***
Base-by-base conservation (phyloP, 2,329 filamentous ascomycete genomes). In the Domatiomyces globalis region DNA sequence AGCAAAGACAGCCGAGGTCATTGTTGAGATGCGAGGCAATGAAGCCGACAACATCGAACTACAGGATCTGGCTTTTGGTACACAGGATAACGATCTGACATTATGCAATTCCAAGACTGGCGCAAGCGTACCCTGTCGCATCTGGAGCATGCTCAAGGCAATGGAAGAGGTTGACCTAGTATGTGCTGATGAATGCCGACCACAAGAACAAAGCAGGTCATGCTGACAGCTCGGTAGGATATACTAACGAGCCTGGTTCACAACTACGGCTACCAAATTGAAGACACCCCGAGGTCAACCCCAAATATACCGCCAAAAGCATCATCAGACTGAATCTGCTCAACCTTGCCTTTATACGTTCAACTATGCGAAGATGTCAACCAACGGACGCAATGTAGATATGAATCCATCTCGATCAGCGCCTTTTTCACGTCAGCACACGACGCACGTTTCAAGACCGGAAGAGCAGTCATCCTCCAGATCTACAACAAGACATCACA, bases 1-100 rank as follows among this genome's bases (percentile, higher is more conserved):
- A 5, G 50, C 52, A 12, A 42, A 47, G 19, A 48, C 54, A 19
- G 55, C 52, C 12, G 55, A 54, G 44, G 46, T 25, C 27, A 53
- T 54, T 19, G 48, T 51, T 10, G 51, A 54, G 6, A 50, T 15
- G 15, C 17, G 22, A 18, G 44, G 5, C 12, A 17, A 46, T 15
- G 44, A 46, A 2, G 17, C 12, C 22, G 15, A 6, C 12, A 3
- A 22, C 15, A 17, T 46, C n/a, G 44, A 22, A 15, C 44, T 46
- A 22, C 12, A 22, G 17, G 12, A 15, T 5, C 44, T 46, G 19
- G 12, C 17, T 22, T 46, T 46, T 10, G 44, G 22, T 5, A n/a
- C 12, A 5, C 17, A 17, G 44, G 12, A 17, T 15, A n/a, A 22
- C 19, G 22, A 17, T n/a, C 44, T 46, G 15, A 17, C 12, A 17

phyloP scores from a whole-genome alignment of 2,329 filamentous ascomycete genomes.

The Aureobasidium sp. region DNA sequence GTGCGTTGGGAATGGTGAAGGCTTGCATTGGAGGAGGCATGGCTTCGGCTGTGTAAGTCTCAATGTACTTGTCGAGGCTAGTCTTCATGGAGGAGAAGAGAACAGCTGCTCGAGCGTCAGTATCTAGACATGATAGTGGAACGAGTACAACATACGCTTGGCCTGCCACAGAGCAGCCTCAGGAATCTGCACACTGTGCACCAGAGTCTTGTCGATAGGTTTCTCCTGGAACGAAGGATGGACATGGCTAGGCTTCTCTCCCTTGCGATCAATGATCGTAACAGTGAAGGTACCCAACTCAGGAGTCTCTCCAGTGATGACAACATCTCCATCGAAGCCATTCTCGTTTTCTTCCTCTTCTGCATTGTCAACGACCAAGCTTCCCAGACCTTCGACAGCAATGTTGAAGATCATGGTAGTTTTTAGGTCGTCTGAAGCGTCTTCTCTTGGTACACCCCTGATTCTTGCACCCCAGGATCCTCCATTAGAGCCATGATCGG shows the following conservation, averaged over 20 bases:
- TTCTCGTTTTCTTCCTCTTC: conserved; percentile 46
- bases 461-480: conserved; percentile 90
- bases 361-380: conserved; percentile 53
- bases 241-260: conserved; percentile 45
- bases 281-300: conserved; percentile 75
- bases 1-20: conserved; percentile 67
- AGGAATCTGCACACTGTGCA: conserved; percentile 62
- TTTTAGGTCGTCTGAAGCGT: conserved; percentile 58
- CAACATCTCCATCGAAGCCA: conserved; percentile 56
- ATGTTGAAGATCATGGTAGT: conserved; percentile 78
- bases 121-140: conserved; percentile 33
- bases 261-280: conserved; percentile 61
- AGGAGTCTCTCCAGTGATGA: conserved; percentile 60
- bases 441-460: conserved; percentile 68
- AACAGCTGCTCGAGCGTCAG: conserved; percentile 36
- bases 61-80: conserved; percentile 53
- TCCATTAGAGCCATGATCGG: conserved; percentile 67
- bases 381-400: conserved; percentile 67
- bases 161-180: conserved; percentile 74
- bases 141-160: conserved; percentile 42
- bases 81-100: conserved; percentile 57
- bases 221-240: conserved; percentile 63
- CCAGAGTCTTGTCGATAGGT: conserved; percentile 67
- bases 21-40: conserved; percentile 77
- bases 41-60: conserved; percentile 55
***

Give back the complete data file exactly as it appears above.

Base-by-base conservation (phyloP, 2,329 filamentous ascomycete genomes). In the Domatiomyces globalis region DNA sequence AGCAAAGACAGCCGAGGTCATTGTTGAGATGCGAGGCAATGAAGCCGACAACATCGAACTACAGGATCTGGCTTTTGGTACACAGGATAACGATCTGACATTATGCAATTCCAAGACTGGCGCAAGCGTACCCTGTCGCATCTGGAGCATGCTCAAGGCAATGGAAGAGGTTGACCTAGTATGTGCTGATGAATGCCGACCACAAGAACAAAGCAGGTCATGCTGACAGCTCGGTAGGATATACTAACGAGCCTGGTTCACAACTACGGCTACCAAATTGAAGACACCCCGAGGTCAACCCCAAATATACCGCCAAAAGCATCATCAGACTGAATCTGCTCAACCTTGCCTTTATACGTTCAACTATGCGAAGATGTCAACCAACGGACGCAATGTAGATATGAATCCATCTCGATCAGCGCCTTTTTCACGTCAGCACACGACGCACGTTTCAAGACCGGAAGAGCAGTCATCCTCCAGATCTACAACAAGACATCACA, bases 1-100 rank as follows among this genome's bases (percentile, higher is more conserved):
- A 5, G 50, C 52, A 12, A 42, A 47, G 19, A 48, C 54, A 19
- G 55, C 52, C 12, G 55, A 54, G 44, G 46, T 25, C 27, A 53
- T 54, T 19, G 48, T 51, T 10, G 51, A 54, G 6, A 50, T 15
- G 15, C 17, G 22, A 18, G 44, G 5, C 12, A 17, A 46, T 15
- G 44, A 46, A 2, G 17, C 12, C 22, G 15, A 6, C 12, A 3
- A 22, C 15, A 17, T 46, C n/a, G 44, A 22, A 15, C 44, T 46
- A 22, C 12, A 22, G 17, G 12, A 15, T 5, C 44, T 46, G 19
- G 12, C 17, T 22, T 46, T 46, T 10, G 44, G 22, T 5, A n/a
- C 12, A 5, C 17, A 17, G 44, G 12, A 17, T 15, A n/a, A 22
- C 19, G 22, A 17, T n/a, C 44, T 46, G 15, A 17, C 12, A 17

phyloP scores from a whole-genome alignment of 2,329 filamentous ascomycete genomes.

The Aureobasidium sp. region DNA sequence GTGCGTTGGGAATGGTGAAGGCTTGCATTGGAGGAGGCATGGCTTCGGCTGTGTAAGTCTCAATGTACTTGTCGAGGCTAGTCTTCATGGAGGAGAAGAGAACAGCTGCTCGAGCGTCAGTATCTAGACATGATAGTGGAACGAGTACAACATACGCTTGGCCTGCCACAGAGCAGCCTCAGGAATCTGCACACTGTGCACCAGAGTCTTGTCGATAGGTTTCTCCTGGAACGAAGGATGGACATGGCTAGGCTTCTCTCCCTTGCGATCAATGATCGTAACAGTGAAGGTACCCAACTCAGGAGTCTCTCCAGTGATGACAACATCTCCATCGAAGCCATTCTCGTTTTCTTCCTCTTCTGCATTGTCAACGACCAAGCTTCCCAGACCTTCGACAGCAATGTTGAAGATCATGGTAGTTTTTAGGTCGTCTGAAGCGTCTTCTCTTGGTACACCCCTGATTCTTGCACCCCAGGATCCTCCATTAGAGCCATGATCGG shows the following conservation, averaged over 20 bases:
- TTCTCGTTTTCTTCCTCTTC: conserved; percentile 46
- bases 461-480: conserved; percentile 90
- bases 361-380: conserved; percentile 53
- bases 241-260: conserved; percentile 45
- bases 281-300: conserved; percentile 75
- bases 1-20: conserved; percentile 67
- AGGAATCTGCACACTGTGCA: conserved; percentile 62
- TTTTAGGTCGTCTGAAGCGT: conserved; percentile 58
- CAACATCTCCATCGAAGCCA: conserved; percentile 56
- ATGTTGAAGATCATGGTAGT: conserved; percentile 78
- bases 121-140: conserved; percentile 33
- bases 261-280: conserved; percentile 61
- AGGAGTCTCTCCAGTGATGA: conserved; percentile 60
- bases 441-460: conserved; percentile 68
- AACAGCTGCTCGAGCGTCAG: conserved; percentile 36
- bases 61-80: conserved; percentile 53
- TCCATTAGAGCCATGATCGG: conserved; percentile 67
- bases 381-400: conserved; percentile 67
- bases 161-180: conserved; percentile 74
- bases 141-160: conserved; percentile 42
- bases 81-100: conserved; percentile 57
- bases 221-240: conserved; percentile 63
- CCAGAGTCTTGTCGATAGGT: conserved; percentile 67
- bases 21-40: conserved; percentile 77
- bases 41-60: conserved; percentile 55